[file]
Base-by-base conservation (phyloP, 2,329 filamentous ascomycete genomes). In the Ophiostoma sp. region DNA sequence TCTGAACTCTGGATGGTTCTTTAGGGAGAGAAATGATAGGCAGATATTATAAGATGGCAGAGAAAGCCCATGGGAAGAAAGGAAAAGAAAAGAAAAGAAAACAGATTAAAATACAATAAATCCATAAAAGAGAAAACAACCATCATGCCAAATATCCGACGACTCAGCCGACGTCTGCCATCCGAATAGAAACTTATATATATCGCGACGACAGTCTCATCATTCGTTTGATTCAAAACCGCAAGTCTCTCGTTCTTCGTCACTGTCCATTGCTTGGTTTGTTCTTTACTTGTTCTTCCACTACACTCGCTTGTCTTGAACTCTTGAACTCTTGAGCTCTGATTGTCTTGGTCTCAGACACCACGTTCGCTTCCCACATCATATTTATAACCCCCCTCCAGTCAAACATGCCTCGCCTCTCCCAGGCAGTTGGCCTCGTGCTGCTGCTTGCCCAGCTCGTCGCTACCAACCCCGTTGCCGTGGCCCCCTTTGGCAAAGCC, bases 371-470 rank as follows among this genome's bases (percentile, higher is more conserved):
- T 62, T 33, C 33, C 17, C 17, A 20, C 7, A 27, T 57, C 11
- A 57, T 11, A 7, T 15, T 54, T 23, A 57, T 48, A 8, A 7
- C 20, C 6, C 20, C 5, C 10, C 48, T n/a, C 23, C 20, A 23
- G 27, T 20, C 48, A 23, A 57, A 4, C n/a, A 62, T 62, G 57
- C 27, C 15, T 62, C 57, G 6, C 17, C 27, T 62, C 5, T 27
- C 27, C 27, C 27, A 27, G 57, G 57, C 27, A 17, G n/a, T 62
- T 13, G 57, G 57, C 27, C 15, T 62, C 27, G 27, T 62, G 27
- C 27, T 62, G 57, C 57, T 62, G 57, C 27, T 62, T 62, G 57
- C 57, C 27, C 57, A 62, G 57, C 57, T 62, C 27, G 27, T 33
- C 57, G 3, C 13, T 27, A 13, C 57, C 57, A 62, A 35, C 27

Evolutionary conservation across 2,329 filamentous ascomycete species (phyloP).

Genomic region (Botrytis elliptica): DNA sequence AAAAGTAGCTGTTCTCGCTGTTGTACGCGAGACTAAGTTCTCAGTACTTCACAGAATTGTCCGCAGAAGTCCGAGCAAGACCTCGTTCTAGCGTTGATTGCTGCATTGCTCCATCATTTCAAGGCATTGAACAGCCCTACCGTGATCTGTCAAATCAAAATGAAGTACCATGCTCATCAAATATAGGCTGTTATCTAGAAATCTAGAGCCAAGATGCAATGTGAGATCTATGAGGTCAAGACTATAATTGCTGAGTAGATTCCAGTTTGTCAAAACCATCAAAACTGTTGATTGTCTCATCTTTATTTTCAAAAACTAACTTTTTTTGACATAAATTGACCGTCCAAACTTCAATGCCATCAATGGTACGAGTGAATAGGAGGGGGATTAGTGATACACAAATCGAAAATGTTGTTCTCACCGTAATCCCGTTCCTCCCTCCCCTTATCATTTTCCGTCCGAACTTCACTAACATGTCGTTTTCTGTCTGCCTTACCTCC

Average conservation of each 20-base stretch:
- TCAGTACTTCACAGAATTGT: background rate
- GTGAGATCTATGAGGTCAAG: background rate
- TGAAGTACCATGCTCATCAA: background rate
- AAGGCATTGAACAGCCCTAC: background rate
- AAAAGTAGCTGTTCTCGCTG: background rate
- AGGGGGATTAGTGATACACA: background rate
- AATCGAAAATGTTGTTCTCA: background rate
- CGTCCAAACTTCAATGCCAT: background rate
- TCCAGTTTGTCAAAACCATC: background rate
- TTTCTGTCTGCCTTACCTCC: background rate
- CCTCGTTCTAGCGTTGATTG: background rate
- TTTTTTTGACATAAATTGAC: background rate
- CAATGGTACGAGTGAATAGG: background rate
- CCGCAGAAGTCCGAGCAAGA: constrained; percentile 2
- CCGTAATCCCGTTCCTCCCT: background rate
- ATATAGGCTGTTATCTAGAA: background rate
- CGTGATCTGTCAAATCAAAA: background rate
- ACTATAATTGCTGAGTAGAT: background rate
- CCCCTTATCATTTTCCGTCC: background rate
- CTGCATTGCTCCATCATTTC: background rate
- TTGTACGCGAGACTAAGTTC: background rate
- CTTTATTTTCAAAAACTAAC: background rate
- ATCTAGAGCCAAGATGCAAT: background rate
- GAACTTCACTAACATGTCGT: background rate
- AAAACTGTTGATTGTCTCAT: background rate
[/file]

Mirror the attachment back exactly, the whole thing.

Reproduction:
Base-by-base conservation (phyloP, 2,329 filamentous ascomycete genomes). In the Ophiostoma sp. region DNA sequence TCTGAACTCTGGATGGTTCTTTAGGGAGAGAAATGATAGGCAGATATTATAAGATGGCAGAGAAAGCCCATGGGAAGAAAGGAAAAGAAAAGAAAAGAAAACAGATTAAAATACAATAAATCCATAAAAGAGAAAACAACCATCATGCCAAATATCCGACGACTCAGCCGACGTCTGCCATCCGAATAGAAACTTATATATATCGCGACGACAGTCTCATCATTCGTTTGATTCAAAACCGCAAGTCTCTCGTTCTTCGTCACTGTCCATTGCTTGGTTTGTTCTTTACTTGTTCTTCCACTACACTCGCTTGTCTTGAACTCTTGAACTCTTGAGCTCTGATTGTCTTGGTCTCAGACACCACGTTCGCTTCCCACATCATATTTATAACCCCCCTCCAGTCAAACATGCCTCGCCTCTCCCAGGCAGTTGGCCTCGTGCTGCTGCTTGCCCAGCTCGTCGCTACCAACCCCGTTGCCGTGGCCCCCTTTGGCAAAGCC, bases 371-470 rank as follows among this genome's bases (percentile, higher is more conserved):
- T 62, T 33, C 33, C 17, C 17, A 20, C 7, A 27, T 57, C 11
- A 57, T 11, A 7, T 15, T 54, T 23, A 57, T 48, A 8, A 7
- C 20, C 6, C 20, C 5, C 10, C 48, T n/a, C 23, C 20, A 23
- G 27, T 20, C 48, A 23, A 57, A 4, C n/a, A 62, T 62, G 57
- C 27, C 15, T 62, C 57, G 6, C 17, C 27, T 62, C 5, T 27
- C 27, C 27, C 27, A 27, G 57, G 57, C 27, A 17, G n/a, T 62
- T 13, G 57, G 57, C 27, C 15, T 62, C 27, G 27, T 62, G 27
- C 27, T 62, G 57, C 57, T 62, G 57, C 27, T 62, T 62, G 57
- C 57, C 27, C 57, A 62, G 57, C 57, T 62, C 27, G 27, T 33
- C 57, G 3, C 13, T 27, A 13, C 57, C 57, A 62, A 35, C 27

Evolutionary conservation across 2,329 filamentous ascomycete species (phyloP).

Genomic region (Botrytis elliptica): DNA sequence AAAAGTAGCTGTTCTCGCTGTTGTACGCGAGACTAAGTTCTCAGTACTTCACAGAATTGTCCGCAGAAGTCCGAGCAAGACCTCGTTCTAGCGTTGATTGCTGCATTGCTCCATCATTTCAAGGCATTGAACAGCCCTACCGTGATCTGTCAAATCAAAATGAAGTACCATGCTCATCAAATATAGGCTGTTATCTAGAAATCTAGAGCCAAGATGCAATGTGAGATCTATGAGGTCAAGACTATAATTGCTGAGTAGATTCCAGTTTGTCAAAACCATCAAAACTGTTGATTGTCTCATCTTTATTTTCAAAAACTAACTTTTTTTGACATAAATTGACCGTCCAAACTTCAATGCCATCAATGGTACGAGTGAATAGGAGGGGGATTAGTGATACACAAATCGAAAATGTTGTTCTCACCGTAATCCCGTTCCTCCCTCCCCTTATCATTTTCCGTCCGAACTTCACTAACATGTCGTTTTCTGTCTGCCTTACCTCC

Average conservation of each 20-base stretch:
- TCAGTACTTCACAGAATTGT: background rate
- GTGAGATCTATGAGGTCAAG: background rate
- TGAAGTACCATGCTCATCAA: background rate
- AAGGCATTGAACAGCCCTAC: background rate
- AAAAGTAGCTGTTCTCGCTG: background rate
- AGGGGGATTAGTGATACACA: background rate
- AATCGAAAATGTTGTTCTCA: background rate
- CGTCCAAACTTCAATGCCAT: background rate
- TCCAGTTTGTCAAAACCATC: background rate
- TTTCTGTCTGCCTTACCTCC: background rate
- CCTCGTTCTAGCGTTGATTG: background rate
- TTTTTTTGACATAAATTGAC: background rate
- CAATGGTACGAGTGAATAGG: background rate
- CCGCAGAAGTCCGAGCAAGA: constrained; percentile 2
- CCGTAATCCCGTTCCTCCCT: background rate
- ATATAGGCTGTTATCTAGAA: background rate
- CGTGATCTGTCAAATCAAAA: background rate
- ACTATAATTGCTGAGTAGAT: background rate
- CCCCTTATCATTTTCCGTCC: background rate
- CTGCATTGCTCCATCATTTC: background rate
- TTGTACGCGAGACTAAGTTC: background rate
- CTTTATTTTCAAAAACTAAC: background rate
- ATCTAGAGCCAAGATGCAAT: background rate
- GAACTTCACTAACATGTCGT: background rate
- AAAACTGTTGATTGTCTCAT: background rate